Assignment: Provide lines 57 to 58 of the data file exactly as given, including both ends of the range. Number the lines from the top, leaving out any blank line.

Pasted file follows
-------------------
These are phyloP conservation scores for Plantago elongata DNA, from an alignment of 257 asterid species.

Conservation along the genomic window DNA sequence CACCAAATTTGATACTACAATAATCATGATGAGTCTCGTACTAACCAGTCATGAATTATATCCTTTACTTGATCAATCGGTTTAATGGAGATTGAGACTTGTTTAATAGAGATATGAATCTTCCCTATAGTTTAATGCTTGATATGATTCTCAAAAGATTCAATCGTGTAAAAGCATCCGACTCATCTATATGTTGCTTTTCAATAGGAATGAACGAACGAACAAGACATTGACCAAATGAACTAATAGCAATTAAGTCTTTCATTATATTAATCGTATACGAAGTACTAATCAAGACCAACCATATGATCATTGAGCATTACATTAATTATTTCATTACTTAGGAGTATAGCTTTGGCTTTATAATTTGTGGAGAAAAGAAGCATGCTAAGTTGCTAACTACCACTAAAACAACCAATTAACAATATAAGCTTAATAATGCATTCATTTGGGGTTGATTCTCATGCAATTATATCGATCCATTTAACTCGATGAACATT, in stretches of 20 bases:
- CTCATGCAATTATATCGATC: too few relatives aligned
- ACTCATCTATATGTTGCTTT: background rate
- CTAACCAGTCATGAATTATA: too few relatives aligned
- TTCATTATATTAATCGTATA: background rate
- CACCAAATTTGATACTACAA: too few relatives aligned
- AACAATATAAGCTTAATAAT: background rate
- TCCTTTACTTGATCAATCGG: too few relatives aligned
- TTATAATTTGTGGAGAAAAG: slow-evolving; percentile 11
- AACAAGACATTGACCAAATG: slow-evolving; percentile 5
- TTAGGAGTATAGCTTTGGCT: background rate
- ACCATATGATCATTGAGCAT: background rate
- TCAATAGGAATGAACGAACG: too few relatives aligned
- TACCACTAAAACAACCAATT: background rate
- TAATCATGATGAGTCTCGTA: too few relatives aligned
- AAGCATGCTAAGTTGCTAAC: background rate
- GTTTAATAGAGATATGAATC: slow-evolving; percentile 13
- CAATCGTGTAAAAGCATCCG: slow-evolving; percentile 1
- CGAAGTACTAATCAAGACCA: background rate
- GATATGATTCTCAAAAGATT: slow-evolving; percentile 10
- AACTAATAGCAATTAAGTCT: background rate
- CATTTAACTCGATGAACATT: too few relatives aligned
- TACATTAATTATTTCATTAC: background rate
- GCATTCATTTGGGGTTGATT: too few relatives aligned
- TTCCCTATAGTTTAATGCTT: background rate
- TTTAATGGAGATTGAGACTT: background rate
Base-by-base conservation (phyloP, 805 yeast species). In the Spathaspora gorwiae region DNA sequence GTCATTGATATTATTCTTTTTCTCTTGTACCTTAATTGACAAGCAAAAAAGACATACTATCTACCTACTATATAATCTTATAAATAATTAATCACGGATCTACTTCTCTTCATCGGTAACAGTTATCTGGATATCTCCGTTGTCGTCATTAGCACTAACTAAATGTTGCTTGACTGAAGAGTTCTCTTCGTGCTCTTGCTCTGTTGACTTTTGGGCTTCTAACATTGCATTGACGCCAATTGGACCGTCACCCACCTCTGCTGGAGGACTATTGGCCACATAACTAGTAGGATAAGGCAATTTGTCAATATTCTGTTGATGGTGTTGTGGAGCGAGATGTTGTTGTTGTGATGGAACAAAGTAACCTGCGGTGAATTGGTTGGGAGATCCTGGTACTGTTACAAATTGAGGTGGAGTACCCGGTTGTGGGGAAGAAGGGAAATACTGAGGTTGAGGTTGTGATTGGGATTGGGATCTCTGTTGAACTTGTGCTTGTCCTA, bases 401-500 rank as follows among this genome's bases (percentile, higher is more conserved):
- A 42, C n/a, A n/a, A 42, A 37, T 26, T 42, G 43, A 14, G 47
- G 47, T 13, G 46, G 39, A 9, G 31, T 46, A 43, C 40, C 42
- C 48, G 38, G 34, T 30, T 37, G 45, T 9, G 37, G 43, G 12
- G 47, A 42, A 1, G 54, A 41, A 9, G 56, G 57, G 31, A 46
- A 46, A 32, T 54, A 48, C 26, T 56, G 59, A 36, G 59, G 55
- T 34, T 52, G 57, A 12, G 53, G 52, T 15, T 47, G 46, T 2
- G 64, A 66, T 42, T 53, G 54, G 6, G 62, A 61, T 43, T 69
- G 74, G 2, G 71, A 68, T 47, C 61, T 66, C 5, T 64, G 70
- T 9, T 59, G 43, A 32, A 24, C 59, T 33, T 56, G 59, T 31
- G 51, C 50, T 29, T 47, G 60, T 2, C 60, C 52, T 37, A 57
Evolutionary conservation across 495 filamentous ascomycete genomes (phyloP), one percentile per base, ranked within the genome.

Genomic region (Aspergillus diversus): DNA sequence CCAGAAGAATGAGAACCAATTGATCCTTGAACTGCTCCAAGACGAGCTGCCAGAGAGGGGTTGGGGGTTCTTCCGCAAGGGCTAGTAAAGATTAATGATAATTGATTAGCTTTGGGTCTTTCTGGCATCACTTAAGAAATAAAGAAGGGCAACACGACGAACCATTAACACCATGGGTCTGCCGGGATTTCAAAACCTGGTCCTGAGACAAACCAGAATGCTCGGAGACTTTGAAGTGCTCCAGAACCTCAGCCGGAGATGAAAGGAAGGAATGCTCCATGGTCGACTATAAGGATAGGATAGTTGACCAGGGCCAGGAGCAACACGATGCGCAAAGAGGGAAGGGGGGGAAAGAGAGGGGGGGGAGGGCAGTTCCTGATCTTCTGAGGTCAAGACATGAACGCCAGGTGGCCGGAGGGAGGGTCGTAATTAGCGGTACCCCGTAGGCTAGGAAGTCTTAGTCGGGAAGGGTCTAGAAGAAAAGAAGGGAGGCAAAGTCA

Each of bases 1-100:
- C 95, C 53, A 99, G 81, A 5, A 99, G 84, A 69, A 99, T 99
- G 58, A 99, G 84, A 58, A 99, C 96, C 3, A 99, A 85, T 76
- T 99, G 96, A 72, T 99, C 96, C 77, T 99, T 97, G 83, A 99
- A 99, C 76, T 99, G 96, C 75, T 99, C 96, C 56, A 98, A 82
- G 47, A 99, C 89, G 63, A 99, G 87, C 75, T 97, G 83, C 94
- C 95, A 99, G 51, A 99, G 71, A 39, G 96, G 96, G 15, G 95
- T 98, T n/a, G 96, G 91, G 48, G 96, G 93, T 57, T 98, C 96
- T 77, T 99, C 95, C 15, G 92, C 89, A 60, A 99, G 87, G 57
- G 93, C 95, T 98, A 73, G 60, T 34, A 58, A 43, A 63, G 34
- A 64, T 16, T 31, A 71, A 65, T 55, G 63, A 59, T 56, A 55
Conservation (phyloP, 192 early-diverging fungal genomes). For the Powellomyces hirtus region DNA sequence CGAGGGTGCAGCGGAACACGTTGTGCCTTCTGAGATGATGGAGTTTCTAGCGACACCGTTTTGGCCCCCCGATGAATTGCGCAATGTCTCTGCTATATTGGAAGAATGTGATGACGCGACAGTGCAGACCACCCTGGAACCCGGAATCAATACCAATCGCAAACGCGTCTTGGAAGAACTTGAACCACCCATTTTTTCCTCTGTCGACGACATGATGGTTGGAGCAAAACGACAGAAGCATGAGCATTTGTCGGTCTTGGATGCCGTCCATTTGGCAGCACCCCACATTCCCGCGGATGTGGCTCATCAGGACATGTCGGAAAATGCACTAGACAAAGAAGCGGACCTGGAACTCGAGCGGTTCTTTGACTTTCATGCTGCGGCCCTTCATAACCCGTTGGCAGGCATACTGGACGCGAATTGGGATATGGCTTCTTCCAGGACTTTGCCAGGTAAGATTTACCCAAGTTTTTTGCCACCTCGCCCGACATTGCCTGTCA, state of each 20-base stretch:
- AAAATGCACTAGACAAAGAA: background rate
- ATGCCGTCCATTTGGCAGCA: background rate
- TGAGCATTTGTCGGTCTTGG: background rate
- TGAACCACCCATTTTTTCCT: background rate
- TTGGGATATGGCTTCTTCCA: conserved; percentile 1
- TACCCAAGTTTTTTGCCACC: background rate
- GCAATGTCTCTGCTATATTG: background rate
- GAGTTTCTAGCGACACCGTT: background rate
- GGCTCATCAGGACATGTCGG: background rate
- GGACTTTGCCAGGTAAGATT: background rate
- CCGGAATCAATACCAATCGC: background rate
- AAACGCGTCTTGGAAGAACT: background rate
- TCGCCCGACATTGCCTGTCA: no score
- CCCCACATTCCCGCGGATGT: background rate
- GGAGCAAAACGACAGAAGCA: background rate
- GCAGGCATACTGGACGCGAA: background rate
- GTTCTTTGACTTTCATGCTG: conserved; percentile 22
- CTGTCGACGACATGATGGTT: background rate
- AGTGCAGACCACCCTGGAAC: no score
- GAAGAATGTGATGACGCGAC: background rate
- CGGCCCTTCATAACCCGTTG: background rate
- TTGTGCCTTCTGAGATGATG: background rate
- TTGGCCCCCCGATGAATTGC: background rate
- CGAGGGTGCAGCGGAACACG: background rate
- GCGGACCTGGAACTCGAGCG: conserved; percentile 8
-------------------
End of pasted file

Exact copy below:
- TTGGGATATGGCTTCTTCCA: conserved; percentile 1
- TACCCAAGTTTTTTGCCACC: background rate